University of Alaska regents have postponed voting on a declaration of financial exigency, a contractual tool that allows more expedited cost cutting, including laying off of tenured faculty.
UA is facing an over $135 million reduction in state funding from the current year, including $130 million vetoed by Governor Mike Dunleavy. Exigency would be a serious hit to the university’s reputation, and Regent Darroll Hargraves, a Dunleavy appointee, suggested there may be a way to ease toward reduced state support.
”What we need is a glide path of, I would say, three years to make the cut,” Hargraves said.
Regents voted to delay consideration of exigency until a July 30 meeting, when UA President Jim Johnsen will lay out specific cost reduction measures. The new fiscal year began July 1, and Johnsen emphasized that each day the university operates at status quo compounds the impact of any state funding cut.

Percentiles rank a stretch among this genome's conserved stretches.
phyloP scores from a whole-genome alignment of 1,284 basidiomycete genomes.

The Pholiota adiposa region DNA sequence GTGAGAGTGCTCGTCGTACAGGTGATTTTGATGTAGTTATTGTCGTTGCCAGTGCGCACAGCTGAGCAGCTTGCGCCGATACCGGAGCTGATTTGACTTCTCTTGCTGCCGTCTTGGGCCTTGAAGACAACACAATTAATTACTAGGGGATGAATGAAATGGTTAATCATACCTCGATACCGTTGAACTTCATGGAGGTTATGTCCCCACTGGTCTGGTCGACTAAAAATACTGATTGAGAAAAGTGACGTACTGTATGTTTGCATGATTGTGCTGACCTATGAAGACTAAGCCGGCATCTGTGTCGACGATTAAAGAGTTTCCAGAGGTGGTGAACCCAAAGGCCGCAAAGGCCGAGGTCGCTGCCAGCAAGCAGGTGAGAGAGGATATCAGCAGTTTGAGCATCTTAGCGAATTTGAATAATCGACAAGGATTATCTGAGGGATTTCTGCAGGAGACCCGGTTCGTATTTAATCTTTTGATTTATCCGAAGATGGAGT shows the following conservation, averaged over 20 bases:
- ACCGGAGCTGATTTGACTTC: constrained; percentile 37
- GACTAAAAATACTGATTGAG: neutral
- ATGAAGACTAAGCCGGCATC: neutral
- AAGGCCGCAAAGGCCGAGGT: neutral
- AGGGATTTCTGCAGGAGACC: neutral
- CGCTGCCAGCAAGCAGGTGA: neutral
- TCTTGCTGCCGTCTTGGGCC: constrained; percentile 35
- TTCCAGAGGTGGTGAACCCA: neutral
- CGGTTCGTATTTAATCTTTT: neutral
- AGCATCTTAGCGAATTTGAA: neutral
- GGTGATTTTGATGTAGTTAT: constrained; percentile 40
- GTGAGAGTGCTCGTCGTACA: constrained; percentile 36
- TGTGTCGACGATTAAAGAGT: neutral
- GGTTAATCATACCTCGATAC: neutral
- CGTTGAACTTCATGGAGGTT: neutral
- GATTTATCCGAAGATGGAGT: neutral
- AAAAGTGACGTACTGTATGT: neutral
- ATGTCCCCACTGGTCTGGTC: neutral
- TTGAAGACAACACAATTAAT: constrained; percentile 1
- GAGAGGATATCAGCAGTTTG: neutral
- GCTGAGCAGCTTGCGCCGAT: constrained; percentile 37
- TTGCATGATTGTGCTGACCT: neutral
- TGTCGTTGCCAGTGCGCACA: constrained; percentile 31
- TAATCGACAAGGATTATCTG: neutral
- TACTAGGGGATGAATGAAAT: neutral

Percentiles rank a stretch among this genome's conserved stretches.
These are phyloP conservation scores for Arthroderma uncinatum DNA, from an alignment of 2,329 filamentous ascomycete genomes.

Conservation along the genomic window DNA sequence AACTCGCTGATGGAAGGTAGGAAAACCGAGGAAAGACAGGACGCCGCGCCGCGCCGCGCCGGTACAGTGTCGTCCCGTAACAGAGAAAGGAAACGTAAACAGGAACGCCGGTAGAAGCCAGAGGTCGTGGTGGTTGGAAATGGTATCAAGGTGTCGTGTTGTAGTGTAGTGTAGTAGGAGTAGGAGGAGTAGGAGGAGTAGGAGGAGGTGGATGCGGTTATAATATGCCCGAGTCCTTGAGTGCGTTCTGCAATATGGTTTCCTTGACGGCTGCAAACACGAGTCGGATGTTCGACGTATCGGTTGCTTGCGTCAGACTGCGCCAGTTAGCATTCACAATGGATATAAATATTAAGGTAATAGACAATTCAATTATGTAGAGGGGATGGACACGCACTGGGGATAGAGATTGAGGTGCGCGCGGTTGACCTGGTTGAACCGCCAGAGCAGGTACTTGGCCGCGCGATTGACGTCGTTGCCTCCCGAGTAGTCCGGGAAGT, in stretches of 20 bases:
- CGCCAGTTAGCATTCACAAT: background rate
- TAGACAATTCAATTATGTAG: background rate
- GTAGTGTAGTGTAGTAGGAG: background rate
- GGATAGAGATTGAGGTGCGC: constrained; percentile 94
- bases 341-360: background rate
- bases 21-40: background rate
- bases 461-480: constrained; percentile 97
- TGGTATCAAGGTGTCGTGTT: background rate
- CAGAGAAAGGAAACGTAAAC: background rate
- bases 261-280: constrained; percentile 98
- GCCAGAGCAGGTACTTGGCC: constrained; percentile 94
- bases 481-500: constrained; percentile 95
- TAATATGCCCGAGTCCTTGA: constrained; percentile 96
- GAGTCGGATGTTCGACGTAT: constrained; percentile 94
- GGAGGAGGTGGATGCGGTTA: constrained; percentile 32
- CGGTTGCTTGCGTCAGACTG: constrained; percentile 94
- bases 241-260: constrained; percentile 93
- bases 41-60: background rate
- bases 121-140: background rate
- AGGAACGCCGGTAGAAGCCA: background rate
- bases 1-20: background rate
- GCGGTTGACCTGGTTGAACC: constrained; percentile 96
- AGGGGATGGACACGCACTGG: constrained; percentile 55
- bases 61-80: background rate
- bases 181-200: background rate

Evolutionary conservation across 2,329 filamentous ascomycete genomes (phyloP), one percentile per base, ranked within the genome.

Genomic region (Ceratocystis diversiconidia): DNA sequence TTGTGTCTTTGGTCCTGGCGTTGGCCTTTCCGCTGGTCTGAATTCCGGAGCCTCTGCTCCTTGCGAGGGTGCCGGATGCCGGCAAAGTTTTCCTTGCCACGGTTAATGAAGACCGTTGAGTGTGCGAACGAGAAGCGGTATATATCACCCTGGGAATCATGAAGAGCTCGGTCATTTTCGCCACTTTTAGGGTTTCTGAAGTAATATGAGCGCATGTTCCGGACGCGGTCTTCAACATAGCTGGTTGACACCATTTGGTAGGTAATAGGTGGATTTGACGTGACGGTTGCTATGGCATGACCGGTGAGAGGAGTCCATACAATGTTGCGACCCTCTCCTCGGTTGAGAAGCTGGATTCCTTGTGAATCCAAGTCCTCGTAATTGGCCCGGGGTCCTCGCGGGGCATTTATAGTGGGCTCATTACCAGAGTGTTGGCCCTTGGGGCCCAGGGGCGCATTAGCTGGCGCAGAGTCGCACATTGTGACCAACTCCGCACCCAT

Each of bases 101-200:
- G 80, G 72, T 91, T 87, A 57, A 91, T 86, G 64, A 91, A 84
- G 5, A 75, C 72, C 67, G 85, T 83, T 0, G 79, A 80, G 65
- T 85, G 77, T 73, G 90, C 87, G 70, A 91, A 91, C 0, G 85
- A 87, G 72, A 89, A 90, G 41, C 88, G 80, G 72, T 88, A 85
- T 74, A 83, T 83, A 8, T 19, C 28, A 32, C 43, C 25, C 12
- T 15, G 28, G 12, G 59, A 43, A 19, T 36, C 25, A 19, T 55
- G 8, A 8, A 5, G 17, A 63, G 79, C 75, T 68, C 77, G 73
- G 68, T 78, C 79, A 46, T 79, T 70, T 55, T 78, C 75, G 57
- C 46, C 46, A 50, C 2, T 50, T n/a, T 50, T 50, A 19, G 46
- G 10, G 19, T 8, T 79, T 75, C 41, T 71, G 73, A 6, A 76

”It just means that it will be a steeper reduction that will need to be achieved in-year,” Johnsen said.
Johnsen said he’s in regular communication with the governor’s office and state legislators, who last week failed to garner enough votes to overturn Governors Dunleavy’s vetoes, which targeted the university as well as numerous other state programs. Override supporter, Republican State Senator Click Bishop of Fairbanks, attended the regents meeting and offered a tearful apology, calling the university cut a travesty that sends the wrong message to young people.
”But I want you to know, I’m not done and we’re going to turn this around,” Bishop said.
Another override backer, Democratic Representative Andy Josephson of Anchorage also spoke at the meeting. Josephson described the situation which has yielded the massive budget cuts as a political crisis, and said an alternate means of funding the university is in the works.